I have been trying to think why I feel less committed to political debate at the moment, at the very time when it is more important than ever to find answers to our problems, and when we are suffering from a government that, despite the warm words of Cameron at the Conservative conference, is one of the most reactionary that we have suffered. I think it is because we have a very confused political discourse, and it is one that the election of Corbyn has done a little to clarify.
Here goes. I think there are four distinct socio-economic areas of debate, which are:
- Fiscal policy and austerity. Should we place as much emphasis on repairing the public finances as the current government – and its mates in the European Central Bank and IMF – is (apparently) doing ? Or should we take a more relaxed view of the deficit, feeling that the priority is to restore economic growth and protect welfare and health provision ? Perhaps we can call this the Krugman hypothesis.
- Managing our public services. It is extraordinary to consider how quickly we have moved from privatizing airlines (a project I thought was OK) to railways, electricity, water, and soon prisons and probation services. Air traffic control, for heaven’s sake. And it isn’t just about ownership. Even in what remains of the public sector, there is discussion as to whether there we should introduce more private sector management into the running of our hospitals (or whether there is just a simple need for increasing the spending of existing organisations), whether independence for schools in the form of academies and free schools is a good idea, whether too much is being paid to finance institutions for partnership capital funding.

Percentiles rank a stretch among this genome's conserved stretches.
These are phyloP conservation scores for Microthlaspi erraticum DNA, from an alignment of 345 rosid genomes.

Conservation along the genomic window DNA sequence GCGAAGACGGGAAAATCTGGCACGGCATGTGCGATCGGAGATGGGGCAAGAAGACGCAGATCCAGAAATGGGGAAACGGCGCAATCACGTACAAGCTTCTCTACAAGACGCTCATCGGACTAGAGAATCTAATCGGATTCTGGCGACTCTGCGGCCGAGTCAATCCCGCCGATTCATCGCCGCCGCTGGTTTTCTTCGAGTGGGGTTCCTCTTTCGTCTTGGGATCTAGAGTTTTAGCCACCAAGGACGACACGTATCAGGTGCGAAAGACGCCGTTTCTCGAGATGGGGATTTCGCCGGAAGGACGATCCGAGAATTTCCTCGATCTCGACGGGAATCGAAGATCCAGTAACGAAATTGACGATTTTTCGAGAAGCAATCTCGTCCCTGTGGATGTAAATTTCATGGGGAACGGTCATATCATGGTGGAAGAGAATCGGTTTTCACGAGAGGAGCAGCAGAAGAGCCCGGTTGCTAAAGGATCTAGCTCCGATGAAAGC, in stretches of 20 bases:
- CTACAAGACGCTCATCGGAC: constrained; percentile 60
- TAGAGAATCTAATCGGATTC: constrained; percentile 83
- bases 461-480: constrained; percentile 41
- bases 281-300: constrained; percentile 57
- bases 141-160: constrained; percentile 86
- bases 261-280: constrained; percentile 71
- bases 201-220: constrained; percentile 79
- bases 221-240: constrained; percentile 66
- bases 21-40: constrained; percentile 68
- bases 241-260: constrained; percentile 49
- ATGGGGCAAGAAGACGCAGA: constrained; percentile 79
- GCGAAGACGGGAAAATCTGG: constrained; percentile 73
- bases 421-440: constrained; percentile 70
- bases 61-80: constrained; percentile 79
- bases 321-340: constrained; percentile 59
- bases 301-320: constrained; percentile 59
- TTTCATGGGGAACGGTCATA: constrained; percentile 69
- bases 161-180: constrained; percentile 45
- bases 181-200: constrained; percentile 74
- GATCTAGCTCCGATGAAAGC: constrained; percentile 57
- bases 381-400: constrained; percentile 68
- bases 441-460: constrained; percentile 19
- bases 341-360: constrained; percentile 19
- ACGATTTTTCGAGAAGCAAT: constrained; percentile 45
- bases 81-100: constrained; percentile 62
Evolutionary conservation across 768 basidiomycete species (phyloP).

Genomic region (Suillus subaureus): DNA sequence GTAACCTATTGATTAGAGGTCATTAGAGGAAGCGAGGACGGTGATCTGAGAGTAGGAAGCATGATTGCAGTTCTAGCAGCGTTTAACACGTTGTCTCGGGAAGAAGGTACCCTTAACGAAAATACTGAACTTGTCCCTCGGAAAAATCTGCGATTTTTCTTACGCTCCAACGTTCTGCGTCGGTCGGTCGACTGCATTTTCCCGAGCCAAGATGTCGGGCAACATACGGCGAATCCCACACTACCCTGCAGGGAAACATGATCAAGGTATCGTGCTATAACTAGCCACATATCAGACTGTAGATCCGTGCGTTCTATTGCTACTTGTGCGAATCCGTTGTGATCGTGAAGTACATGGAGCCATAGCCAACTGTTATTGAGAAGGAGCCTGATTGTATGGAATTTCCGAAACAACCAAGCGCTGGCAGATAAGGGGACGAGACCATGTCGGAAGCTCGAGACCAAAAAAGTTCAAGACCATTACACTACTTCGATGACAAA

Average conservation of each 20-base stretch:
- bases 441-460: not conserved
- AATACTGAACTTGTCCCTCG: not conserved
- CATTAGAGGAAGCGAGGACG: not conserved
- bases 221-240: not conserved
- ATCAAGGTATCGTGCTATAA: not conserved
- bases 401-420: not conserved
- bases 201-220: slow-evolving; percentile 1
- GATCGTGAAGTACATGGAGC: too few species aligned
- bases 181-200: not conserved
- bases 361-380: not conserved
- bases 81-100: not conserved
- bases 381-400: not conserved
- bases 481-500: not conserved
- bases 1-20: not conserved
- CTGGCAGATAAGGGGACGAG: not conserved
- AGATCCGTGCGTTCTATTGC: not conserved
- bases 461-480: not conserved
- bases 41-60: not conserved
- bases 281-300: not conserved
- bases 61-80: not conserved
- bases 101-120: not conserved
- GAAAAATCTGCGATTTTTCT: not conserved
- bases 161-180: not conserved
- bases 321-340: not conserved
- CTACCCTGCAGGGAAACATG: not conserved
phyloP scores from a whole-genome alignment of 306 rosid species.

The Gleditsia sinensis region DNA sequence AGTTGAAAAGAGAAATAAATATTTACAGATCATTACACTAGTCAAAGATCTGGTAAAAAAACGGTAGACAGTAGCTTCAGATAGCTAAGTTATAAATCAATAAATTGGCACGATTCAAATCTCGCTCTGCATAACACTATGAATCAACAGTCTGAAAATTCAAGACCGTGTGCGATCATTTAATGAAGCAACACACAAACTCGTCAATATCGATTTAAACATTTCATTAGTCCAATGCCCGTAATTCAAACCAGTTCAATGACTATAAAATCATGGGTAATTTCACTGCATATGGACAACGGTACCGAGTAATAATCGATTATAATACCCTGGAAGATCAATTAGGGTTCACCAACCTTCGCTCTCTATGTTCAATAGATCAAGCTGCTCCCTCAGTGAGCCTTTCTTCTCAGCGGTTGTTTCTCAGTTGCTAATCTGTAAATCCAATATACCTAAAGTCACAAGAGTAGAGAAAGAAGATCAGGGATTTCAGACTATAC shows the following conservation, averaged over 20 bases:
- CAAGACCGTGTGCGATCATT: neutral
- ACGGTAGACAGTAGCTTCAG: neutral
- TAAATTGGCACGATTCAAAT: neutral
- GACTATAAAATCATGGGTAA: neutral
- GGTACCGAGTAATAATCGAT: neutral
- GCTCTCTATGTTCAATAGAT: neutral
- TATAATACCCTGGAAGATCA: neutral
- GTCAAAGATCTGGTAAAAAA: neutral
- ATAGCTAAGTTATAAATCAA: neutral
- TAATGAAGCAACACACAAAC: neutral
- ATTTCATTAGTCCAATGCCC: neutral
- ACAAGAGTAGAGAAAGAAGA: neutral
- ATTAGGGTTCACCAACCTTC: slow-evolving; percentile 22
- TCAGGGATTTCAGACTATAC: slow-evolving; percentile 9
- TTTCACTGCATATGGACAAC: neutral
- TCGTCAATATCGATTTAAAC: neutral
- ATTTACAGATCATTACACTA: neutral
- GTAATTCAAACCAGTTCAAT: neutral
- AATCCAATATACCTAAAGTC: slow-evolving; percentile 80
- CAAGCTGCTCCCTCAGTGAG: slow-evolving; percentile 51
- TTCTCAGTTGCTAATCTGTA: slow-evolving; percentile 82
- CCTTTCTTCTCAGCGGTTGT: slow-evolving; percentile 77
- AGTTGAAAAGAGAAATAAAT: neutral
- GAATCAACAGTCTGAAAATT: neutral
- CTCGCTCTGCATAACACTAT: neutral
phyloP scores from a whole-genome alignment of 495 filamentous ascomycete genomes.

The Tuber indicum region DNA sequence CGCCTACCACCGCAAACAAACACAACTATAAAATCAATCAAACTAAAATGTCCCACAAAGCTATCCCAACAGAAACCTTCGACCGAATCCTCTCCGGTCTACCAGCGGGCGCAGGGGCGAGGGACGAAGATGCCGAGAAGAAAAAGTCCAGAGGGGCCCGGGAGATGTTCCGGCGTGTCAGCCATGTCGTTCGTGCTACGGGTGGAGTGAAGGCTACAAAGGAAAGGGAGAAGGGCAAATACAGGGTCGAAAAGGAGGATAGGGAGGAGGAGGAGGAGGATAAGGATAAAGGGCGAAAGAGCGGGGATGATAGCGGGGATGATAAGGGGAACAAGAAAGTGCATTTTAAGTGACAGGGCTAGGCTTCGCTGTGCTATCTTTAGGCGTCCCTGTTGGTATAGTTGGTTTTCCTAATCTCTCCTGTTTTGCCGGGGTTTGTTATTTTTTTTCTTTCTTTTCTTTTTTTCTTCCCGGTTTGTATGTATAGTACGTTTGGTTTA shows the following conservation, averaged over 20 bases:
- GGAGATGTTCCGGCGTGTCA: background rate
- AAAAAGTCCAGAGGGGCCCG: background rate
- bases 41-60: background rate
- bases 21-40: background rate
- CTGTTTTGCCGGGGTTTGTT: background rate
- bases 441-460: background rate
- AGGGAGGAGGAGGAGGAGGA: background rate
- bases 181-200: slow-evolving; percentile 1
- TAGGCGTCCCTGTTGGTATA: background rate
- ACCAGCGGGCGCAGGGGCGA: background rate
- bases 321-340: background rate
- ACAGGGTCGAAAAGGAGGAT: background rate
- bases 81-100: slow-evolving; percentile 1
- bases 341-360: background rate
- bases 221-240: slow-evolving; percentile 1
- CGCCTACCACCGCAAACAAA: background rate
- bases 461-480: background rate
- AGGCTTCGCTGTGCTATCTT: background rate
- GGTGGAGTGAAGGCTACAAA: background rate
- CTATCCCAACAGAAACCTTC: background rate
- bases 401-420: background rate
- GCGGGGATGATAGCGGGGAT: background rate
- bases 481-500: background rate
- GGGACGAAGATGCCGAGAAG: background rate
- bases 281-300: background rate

- The problem of greed – the increase in inequality over the past thirty years, which has led us back to the levels of inequality last seen in the 1920s; the extraordinary rise in managerial salaries; the use of hedge funds to squeeze money out of existing transactions, not create more wealth; the almost criminal evasion of tax by large companies. I read A. B. Atkinson’s “Inequality” recently (it’s the sort of thing boors like me do on holiday, I’m afraid), and will try to post a summary on this blog soon. After the academic analysis, there’s a welcome emphasis on ‘so what do we do’ in the book, but I think it unlikely that the Professor’s policy recommendations will be actioned anytime soon.
- Change in the global economy – such as how the digital world of information is transforming out economies and companies. I’m off to listen to Paul Mason this afternoon, whose book on Post-Capitalism I’ve just started. He is on the side of the angels in topics (1) and (3) above, but feels (topic 4) that we are in the beginning of a transformation that will provide new answers to our discontents. The environment is, of course, a major issue that is out of the normal left/right spectrum – though the Green Party is pretty Corbynist, the Tory nominee for Mayor of London, Zak Goldsmith, has some pretty green views.
I think the above topics are getting hopelessly confused at the moment. They do inter-relate, of course. Taxing the rich properly (3) would help the deficit (1): I am one of many who suspects that the sob-story about reducing government spending to help our children’s future hides a desire to spend less helping the poor. Similarly, trade unions are keen to loosen the purse strings on (1) so their members can get a better deal on (2). But in principle a right winger could disagree with the nonsense about the deficit, and feel the economy and his colleague capitalists would benefit from a policy of reflation. Keynes, after all, was no socialist. Likewise, a left winger may want to take radical action on inequality (3) whilst balancing the budget books (1): few governments were more fiscally conservative than the Chinese Communist Party. My point is that, whatever your views, it would help to be clear about what we are arguing about.